Sturgeon refuses to rule out working with Tories on councils

Nicola Sturgeon joined candidates in Edinburgh to launch the SNP's manifesto for the 2017 local government election.
Nicola Sturgeon joined candidates in Edinburgh to launch the SNP's manifesto for the 2017 local government election.
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Nicola Sturgeon repeatedly declined to rule out SNP councillors working with the Conservatives at a local level when she launched her party’s manifesto for next month’s local elections.

Despite claiming that voting SNP was the best way to keep Tories away from power in councils, the First Minister declined to say that she would ban her councillors from forming coalitions with Ruth Davidson’s party.

At her manifesto launch in Wester Hailes, Edinburgh, Ms Sturgeon said there was a “danger” of Tories being propped up by Labour in local authorities, but stopped short of ruling out SNP/Tory deals.

In the past Ms Sturgeon’s party has worked with the Tories in local government with a Conservative/SNP coalition running East Ayrshire.

Ms Sturgeon said: “There is a danger either through people voting Tory or Labour potentially looking at coalitions with the Tories to keep themselves in power in the council chambers that we do in this election see local services slipping into Tory hands and I think that would be disastrous for the services that local councils are responsible for. My message is a very clear, straight message, if you want to vote to protect local services then vote SNP.”

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But when asked if she was going to ban East Ayrshire SNP from going into coalition with the Tories again, Ms Sturgeon said: “I want to see SNP councils and with the greatest of respect, I am going to campaign for the remainder of the campaign to get as many votes for the SNP and as many SNP councils.”

When pressed further on whether the SNP would countenance coalition with the Tories, the First Minister again declined to answer the question directly.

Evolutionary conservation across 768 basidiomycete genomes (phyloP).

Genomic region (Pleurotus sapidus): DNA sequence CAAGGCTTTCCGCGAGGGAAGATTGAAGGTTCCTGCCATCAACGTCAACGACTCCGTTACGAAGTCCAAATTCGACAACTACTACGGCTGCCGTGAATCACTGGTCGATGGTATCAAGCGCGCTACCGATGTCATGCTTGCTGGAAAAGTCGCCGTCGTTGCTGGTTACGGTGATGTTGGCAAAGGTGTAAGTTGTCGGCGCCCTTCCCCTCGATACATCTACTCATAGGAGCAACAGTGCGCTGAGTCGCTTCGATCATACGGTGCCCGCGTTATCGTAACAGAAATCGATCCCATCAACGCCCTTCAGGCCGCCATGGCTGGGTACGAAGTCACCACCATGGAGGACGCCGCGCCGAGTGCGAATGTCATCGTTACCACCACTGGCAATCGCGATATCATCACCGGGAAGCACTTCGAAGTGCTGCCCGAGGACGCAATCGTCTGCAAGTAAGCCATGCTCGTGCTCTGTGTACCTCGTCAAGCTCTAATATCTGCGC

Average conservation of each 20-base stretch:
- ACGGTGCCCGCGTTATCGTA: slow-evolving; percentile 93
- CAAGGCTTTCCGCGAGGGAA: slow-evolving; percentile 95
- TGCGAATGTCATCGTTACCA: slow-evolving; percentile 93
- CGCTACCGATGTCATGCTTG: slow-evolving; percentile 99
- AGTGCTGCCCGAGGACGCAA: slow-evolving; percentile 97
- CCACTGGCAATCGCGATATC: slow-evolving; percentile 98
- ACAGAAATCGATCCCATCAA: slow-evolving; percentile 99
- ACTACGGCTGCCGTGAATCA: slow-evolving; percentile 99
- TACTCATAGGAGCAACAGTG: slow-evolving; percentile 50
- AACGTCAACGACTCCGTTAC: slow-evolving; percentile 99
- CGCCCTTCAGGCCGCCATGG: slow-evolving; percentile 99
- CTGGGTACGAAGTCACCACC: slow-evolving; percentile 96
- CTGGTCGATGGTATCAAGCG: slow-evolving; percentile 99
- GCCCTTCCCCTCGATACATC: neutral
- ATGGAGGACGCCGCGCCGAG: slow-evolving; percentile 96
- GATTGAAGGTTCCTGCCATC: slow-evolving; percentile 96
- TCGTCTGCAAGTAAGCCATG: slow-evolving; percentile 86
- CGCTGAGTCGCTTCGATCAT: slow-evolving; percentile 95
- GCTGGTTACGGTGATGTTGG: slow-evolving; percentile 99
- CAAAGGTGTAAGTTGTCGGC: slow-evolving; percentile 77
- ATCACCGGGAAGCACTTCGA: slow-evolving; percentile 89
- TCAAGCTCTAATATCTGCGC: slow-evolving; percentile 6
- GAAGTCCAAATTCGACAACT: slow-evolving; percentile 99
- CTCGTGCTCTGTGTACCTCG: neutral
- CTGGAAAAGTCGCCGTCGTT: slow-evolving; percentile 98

“I don’t want to see the Tories in council chambers,” she said. “I don’t want to see the Tories with their hands on local services. My message is crystal clear - vote SNP. We have got an election in under two weeks time and the way to keep Tories out of local councils is to vote SNP.

“Anybody that looks at the relationships between the SNP and the Tories right would think that is hugely unlikely.

“My main message is to vote SNP to make sure that you get SNP councillors running councils.”

With Labour lagging far behind the Conservatives in UK-wide polling, Ms Sturgeon conceded it was likely Theresa May would return to Downing Street after the 8 June snap election.

“I don’t want to see a Tory government but I can read the opinion polls as well as anybody else can,” she said.

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“If Scotland doesn’t want a Tory government that has a massive majority, that has the ability to do whatever it wants, to silence Scotland’s voice, to impose cuts, further austerity, and to try to almost silence the Scottish Parliament, there needs to be really strong opposition from Scotland to that Tory government.

“That can only come from the SNP. That’s the clear message that we’ll be taking to every part of Scotland.”

Ms Sturgeon has said she already has a mandate for a second ballot on independence after winning the Scottish elections in 2016, success in the general election would “reinforce” it.

“The general election is about making sure that the Tories don’t get to crush dissent and silence opposition, and steamroller over Scotland, how Scotland has voted and how the Scottish Parliament has voted,” she said.

“It is about making sure Scotland’s voice is heard and independence is certainly an aspect of that, but it’s bigger than that as well.

“It is about making sure we don’t allow the Tories to do the social and economic damage to Scotland that they have done in recent years.”

Scottish Conservative chief whip John Lamont said: “A vote for the Scottish Conservatives at this election will deliver a strong message to the SNP: We don’t want your unwanted independence referendum, we want you to get on with the day job.”

Labour’s Alex Rowley said the SNP had cut local services and had a “brass neck” to claim it would stand up against the Tories”.